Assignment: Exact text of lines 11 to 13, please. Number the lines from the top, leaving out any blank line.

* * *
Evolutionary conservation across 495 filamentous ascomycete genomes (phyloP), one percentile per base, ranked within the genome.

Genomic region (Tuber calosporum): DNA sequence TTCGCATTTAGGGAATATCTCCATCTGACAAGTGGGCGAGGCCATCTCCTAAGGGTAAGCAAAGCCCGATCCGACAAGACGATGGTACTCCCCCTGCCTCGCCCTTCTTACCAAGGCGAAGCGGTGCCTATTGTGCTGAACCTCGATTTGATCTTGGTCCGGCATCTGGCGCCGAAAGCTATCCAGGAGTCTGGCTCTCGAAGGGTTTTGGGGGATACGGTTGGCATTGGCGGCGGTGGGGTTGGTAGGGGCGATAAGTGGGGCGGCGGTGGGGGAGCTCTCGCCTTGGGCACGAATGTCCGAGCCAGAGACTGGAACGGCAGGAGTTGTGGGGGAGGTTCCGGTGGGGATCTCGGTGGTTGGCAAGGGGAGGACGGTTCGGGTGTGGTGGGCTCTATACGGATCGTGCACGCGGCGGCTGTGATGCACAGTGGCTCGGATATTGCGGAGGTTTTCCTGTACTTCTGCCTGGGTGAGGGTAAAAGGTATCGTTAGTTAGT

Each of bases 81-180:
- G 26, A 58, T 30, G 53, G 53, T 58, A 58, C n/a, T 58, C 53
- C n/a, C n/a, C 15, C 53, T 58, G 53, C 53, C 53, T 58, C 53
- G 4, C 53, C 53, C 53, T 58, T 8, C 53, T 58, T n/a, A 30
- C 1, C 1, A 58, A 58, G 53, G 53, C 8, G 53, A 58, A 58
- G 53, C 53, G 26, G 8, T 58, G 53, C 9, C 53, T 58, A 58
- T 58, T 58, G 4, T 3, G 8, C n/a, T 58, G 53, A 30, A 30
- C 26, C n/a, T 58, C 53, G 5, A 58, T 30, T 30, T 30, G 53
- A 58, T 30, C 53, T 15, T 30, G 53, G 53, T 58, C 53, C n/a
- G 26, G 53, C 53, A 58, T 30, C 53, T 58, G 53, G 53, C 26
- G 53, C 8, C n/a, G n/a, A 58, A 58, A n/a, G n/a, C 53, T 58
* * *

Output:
- A 58, T 30, C 53, T 15, T 30, G 53, G 53, T 58, C 53, C n/a
- G 26, G 53, C 53, A 58, T 30, C 53, T 58, G 53, G 53, C 26
- G 53, C 8, C n/a, G n/a, A 58, A 58, A n/a, G n/a, C 53, T 58